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The muthes wit: Reading, Speaking, and Eating in Ancrene
Essays in Medieval Studies, vol. 14 (1997)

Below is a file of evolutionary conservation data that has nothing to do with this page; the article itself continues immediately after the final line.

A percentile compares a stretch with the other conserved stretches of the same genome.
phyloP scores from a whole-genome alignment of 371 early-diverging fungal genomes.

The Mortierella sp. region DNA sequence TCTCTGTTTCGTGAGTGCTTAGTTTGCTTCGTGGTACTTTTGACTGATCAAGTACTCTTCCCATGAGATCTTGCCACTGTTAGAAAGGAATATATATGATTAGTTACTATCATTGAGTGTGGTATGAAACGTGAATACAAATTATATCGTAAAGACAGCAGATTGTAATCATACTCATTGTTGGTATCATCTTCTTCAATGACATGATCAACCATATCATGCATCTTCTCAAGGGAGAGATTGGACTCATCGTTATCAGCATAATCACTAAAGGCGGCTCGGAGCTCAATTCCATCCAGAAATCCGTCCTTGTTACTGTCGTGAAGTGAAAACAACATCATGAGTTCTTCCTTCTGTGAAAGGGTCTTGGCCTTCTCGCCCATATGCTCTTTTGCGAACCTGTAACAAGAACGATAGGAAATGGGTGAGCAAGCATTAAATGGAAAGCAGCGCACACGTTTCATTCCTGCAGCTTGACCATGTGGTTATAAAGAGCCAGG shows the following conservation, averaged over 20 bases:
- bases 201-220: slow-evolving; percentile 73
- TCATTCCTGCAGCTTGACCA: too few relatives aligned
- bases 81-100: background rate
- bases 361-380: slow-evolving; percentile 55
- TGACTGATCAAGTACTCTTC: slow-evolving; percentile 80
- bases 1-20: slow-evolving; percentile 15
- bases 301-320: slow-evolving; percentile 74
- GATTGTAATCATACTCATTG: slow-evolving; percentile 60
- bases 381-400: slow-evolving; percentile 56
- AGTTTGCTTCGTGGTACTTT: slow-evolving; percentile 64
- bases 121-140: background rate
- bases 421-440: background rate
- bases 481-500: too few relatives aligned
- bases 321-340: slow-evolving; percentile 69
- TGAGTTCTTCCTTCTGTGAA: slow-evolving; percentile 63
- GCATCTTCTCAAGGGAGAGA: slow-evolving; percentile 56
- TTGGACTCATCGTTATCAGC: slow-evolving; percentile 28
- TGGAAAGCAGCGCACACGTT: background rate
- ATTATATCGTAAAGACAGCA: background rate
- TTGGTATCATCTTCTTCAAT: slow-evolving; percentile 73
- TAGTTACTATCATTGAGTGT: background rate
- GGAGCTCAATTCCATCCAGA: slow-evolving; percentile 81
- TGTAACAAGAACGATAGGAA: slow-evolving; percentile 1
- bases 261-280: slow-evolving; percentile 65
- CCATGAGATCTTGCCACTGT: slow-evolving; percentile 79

Since Caroline Walker Bynum published Holy Feast and Holy Fast ten years ago, many scholars of the Middle Ages have examined how bodies played a more complex role for medieval writers than had often been suggested by some vituperatively anti-carnal writings. Sometimes bodies could even provide the means to reach a spiritual connection with Christ, Bynum argued. I am convinced that bodies provided spiritual understanding in the Middle Ages both in theory and in practice and I am also convinced by those who argue that some bodies were also limited and hurt by the ramifications of medieval rhetoric which argued the superiority of soul to body. Ancrene Wisse exhibits this tension over whether the body is a hindrance or a help to the person seeking spiritual growth and, since it is written for an explicitly female audience, puts that tension into a gendered context. I am interested in exploring the connections between the soul and the body in medieval literature in order to analyze the constructions and interactions of subjectivity, bodies, power, and knowledge in the Middle Ages. After looking at the distinctions between inside and outside, soul and body, it becomes clear that the body and the soul cannot be separated in a straightforward manner, either discursively or practically.